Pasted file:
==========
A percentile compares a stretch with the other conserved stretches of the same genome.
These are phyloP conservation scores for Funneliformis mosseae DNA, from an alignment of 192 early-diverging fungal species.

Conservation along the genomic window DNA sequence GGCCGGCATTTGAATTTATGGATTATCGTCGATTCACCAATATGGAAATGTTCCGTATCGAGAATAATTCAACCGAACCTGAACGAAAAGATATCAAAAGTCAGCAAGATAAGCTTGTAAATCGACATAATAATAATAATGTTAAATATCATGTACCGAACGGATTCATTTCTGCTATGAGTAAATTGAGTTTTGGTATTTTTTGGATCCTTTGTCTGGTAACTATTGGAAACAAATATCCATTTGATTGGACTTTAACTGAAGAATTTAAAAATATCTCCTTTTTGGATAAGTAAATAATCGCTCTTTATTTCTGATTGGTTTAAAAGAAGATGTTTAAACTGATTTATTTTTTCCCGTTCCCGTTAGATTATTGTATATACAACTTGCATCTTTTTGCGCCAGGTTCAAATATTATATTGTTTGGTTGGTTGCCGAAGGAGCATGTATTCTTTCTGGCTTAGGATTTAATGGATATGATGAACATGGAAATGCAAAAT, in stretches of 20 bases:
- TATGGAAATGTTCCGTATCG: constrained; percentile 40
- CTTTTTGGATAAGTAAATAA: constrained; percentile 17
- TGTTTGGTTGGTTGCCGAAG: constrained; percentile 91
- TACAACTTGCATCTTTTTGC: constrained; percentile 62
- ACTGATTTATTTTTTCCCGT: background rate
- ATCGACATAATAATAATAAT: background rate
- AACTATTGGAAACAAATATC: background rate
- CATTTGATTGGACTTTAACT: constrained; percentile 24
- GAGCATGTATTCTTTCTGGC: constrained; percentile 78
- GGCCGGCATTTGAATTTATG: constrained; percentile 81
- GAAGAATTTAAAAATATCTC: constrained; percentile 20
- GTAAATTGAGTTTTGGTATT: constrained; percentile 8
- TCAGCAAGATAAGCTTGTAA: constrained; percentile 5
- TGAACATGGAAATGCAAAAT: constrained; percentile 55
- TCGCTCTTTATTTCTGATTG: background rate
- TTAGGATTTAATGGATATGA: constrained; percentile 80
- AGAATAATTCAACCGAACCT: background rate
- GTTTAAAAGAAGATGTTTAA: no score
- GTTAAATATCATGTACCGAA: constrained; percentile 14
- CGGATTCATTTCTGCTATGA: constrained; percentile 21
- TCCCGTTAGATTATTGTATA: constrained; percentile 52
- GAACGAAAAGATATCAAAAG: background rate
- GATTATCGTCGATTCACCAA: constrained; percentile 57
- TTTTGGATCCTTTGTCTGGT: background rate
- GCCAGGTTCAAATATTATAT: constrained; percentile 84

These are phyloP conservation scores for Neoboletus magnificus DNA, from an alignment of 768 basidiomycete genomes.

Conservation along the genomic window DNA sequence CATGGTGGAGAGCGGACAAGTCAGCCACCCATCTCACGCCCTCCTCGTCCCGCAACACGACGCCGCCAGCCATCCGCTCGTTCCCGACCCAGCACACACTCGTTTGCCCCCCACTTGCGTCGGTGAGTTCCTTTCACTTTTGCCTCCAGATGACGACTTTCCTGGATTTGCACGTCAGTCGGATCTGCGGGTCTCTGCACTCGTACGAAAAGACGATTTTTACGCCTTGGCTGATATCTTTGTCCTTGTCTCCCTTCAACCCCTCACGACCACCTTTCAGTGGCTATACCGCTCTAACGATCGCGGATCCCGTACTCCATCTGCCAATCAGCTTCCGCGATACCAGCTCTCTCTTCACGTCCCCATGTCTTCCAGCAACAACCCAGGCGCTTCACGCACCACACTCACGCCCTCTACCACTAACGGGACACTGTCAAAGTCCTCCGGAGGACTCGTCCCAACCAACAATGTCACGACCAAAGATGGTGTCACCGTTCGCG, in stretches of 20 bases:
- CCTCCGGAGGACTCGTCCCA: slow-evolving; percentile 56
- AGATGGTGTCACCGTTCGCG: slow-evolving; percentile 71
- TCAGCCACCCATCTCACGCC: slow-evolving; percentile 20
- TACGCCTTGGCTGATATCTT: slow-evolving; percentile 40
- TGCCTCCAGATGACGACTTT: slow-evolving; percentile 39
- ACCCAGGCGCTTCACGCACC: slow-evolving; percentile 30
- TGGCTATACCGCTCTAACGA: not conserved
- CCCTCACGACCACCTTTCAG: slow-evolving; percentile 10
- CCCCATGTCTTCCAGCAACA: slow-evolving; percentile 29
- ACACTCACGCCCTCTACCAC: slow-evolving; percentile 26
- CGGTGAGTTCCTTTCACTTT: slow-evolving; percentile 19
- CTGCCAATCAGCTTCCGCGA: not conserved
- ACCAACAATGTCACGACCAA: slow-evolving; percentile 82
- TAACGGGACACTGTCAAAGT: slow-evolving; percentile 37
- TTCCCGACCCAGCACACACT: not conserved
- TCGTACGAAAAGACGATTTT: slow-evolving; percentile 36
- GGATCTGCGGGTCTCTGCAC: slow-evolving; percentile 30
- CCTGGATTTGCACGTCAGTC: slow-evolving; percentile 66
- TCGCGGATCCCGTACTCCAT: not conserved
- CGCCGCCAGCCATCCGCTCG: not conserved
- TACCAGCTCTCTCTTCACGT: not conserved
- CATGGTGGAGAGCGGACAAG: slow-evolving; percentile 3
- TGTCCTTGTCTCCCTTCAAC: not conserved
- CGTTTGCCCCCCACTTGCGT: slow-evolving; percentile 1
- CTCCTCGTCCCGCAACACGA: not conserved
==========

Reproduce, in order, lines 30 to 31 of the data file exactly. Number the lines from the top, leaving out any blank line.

Conservation along the genomic window DNA sequence CATGGTGGAGAGCGGACAAGTCAGCCACCCATCTCACGCCCTCCTCGTCCCGCAACACGACGCCGCCAGCCATCCGCTCGTTCCCGACCCAGCACACACTCGTTTGCCCCCCACTTGCGTCGGTGAGTTCCTTTCACTTTTGCCTCCAGATGACGACTTTCCTGGATTTGCACGTCAGTCGGATCTGCGGGTCTCTGCACTCGTACGAAAAGACGATTTTTACGCCTTGGCTGATATCTTTGTCCTTGTCTCCCTTCAACCCCTCACGACCACCTTTCAGTGGCTATACCGCTCTAACGATCGCGGATCCCGTACTCCATCTGCCAATCAGCTTCCGCGATACCAGCTCTCTCTTCACGTCCCCATGTCTTCCAGCAACAACCCAGGCGCTTCACGCACCACACTCACGCCCTCTACCACTAACGGGACACTGTCAAAGTCCTCCGGAGGACTCGTCCCAACCAACAATGTCACGACCAAAGATGGTGTCACCGTTCGCG, in stretches of 20 bases:
- CCTCCGGAGGACTCGTCCCA: slow-evolving; percentile 56